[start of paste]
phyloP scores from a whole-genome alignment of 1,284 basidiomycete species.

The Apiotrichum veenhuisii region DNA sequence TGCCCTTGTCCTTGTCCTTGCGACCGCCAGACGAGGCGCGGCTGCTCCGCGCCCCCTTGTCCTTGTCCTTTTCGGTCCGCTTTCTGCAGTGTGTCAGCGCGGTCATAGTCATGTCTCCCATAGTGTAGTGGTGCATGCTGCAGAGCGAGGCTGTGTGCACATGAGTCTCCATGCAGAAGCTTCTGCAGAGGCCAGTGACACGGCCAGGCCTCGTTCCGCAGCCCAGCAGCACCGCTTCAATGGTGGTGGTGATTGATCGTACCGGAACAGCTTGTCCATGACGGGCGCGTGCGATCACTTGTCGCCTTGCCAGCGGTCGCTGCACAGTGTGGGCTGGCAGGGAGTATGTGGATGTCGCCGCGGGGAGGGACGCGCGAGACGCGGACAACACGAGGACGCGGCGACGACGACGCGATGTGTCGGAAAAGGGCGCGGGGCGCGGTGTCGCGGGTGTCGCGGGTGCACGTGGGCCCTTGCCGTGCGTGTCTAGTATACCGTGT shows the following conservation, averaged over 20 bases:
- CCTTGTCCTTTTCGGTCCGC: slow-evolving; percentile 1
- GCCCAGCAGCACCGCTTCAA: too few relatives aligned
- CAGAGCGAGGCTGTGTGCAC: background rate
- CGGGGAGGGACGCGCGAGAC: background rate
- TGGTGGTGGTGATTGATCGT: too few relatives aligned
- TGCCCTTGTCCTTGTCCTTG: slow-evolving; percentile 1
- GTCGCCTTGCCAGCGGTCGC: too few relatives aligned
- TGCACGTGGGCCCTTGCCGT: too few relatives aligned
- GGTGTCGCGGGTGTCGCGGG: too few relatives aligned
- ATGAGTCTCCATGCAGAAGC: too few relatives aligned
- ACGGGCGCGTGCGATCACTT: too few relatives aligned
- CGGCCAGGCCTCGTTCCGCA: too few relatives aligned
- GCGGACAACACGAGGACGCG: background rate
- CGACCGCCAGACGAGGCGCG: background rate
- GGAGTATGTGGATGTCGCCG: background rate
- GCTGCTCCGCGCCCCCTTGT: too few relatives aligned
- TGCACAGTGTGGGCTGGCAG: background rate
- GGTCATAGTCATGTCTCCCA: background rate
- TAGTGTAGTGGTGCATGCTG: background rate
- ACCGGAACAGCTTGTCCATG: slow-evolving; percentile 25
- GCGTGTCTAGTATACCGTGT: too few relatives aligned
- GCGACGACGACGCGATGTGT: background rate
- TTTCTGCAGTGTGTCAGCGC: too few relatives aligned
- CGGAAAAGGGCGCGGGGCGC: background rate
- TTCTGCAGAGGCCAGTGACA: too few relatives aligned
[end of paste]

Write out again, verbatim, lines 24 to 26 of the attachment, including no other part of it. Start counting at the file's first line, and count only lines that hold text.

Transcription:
- GCGACGACGACGCGATGTGT: background rate
- TTTCTGCAGTGTGTCAGCGC: too few relatives aligned
- CGGAAAAGGGCGCGGGGCGC: background rate